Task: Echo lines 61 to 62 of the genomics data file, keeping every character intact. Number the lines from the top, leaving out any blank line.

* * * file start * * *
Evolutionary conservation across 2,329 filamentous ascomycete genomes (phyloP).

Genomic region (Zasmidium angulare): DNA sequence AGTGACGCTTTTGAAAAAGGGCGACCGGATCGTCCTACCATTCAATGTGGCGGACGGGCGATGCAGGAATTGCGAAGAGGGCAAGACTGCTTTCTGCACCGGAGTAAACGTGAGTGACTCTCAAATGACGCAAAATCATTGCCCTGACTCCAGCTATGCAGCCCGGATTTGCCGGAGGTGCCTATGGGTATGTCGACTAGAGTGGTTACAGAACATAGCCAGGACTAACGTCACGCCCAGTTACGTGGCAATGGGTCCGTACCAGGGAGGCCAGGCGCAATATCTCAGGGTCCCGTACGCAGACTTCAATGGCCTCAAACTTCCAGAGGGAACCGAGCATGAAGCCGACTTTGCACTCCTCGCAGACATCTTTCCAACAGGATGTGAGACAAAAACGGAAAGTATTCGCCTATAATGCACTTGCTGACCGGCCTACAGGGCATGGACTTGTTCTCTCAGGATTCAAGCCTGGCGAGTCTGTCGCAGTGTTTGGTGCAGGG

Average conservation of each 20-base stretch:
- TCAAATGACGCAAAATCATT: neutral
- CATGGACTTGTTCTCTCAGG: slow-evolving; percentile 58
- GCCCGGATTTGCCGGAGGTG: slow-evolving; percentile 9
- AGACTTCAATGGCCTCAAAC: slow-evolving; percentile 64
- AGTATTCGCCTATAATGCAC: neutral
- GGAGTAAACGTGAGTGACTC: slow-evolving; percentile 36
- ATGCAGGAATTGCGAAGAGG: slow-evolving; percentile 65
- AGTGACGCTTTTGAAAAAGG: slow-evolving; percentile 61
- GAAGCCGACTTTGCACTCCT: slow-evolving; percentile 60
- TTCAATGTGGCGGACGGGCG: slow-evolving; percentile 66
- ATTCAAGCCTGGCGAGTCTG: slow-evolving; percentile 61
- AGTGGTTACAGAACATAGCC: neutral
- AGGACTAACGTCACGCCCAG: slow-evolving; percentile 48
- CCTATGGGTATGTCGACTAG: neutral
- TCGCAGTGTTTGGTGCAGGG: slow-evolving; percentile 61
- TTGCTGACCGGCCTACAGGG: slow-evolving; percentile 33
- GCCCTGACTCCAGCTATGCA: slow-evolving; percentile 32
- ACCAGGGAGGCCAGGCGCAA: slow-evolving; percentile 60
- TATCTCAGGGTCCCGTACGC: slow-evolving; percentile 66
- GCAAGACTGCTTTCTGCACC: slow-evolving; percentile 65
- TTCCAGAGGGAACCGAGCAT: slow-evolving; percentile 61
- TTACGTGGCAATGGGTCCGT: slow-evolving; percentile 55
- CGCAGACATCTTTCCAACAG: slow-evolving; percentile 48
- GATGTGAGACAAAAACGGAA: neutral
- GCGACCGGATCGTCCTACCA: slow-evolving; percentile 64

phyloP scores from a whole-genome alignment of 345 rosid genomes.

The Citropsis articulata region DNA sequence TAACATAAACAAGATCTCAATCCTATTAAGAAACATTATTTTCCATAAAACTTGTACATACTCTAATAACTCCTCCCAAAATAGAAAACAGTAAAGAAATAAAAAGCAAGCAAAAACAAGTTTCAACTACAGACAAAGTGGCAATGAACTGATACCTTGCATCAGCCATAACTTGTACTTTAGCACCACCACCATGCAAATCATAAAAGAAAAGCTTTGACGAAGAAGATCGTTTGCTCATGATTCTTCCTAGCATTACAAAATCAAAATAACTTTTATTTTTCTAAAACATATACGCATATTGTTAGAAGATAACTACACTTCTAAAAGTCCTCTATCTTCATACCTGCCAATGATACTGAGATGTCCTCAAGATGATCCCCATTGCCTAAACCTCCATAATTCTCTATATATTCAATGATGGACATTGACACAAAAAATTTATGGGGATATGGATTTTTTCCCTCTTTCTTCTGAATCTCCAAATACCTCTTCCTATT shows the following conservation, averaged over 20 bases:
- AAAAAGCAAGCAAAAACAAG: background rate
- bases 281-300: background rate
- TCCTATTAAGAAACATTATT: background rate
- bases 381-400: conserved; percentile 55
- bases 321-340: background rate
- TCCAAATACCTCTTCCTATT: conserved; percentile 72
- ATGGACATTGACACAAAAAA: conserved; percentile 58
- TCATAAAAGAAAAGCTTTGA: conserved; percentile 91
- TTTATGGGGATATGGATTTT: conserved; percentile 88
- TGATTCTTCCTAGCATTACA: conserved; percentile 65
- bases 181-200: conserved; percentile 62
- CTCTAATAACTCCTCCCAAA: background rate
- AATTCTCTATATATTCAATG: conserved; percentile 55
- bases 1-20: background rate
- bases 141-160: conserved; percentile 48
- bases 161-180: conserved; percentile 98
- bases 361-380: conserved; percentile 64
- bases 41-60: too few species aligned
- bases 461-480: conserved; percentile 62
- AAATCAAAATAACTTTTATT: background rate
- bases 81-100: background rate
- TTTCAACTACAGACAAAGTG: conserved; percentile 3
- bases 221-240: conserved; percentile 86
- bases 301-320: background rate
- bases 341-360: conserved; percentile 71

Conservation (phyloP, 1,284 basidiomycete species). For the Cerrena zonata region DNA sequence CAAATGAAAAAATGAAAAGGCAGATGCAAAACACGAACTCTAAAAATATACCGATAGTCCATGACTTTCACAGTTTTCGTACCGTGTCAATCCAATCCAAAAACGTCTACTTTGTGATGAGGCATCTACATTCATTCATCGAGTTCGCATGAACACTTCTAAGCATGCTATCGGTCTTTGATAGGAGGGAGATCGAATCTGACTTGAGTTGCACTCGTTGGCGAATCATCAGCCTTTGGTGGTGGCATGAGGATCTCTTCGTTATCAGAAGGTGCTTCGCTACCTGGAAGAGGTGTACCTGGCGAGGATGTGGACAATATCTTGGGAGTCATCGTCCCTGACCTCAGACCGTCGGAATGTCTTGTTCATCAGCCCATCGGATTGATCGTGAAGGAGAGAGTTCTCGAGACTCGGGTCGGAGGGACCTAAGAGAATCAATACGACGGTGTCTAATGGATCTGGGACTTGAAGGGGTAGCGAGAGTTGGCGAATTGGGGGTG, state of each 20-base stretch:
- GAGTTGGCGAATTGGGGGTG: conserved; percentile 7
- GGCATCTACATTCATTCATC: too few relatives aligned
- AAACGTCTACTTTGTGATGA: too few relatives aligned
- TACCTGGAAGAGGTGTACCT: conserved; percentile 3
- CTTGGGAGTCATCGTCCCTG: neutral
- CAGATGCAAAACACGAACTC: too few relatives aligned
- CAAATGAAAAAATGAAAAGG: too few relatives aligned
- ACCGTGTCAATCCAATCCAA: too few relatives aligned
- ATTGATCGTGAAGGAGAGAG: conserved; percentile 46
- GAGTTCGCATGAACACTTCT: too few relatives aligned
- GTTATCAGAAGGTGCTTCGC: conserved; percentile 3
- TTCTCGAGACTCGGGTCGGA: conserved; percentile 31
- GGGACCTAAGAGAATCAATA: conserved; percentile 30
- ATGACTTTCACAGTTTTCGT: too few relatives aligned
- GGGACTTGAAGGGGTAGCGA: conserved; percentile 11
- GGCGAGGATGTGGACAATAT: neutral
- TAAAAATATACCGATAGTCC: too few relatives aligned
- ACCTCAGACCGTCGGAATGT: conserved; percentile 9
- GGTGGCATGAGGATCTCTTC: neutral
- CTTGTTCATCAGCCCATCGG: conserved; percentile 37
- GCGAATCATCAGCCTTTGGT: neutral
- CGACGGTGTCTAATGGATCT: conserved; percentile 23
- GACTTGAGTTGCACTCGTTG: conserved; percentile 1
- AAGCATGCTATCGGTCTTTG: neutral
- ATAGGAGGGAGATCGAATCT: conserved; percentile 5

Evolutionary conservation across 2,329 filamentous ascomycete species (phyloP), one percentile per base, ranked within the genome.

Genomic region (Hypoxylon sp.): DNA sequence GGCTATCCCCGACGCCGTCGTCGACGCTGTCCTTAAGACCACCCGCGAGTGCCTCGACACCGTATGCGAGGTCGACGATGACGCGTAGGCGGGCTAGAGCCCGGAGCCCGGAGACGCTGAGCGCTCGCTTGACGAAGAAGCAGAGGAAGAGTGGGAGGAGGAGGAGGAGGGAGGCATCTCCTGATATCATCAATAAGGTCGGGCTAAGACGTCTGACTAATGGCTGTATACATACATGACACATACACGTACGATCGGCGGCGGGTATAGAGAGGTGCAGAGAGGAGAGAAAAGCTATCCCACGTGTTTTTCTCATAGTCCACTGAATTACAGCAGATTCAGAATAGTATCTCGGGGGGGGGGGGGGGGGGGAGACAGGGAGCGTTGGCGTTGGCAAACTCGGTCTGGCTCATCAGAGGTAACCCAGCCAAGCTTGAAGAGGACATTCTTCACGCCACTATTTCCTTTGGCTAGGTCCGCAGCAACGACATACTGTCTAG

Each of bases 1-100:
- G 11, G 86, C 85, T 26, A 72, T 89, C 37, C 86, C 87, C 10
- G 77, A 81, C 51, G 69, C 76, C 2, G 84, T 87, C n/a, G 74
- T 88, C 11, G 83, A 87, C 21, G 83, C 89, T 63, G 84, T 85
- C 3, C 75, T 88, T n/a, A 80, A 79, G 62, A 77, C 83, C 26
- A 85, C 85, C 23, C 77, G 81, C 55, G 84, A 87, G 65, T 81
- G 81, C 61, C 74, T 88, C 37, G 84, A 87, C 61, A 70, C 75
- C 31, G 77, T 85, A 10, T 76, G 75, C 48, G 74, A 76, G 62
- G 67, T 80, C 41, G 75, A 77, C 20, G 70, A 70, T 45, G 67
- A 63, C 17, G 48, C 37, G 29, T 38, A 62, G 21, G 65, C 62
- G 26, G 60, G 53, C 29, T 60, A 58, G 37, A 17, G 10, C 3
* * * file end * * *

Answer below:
- CTTGGGAGTCATCGTCCCTG: neutral
- CAGATGCAAAACACGAACTC: too few relatives aligned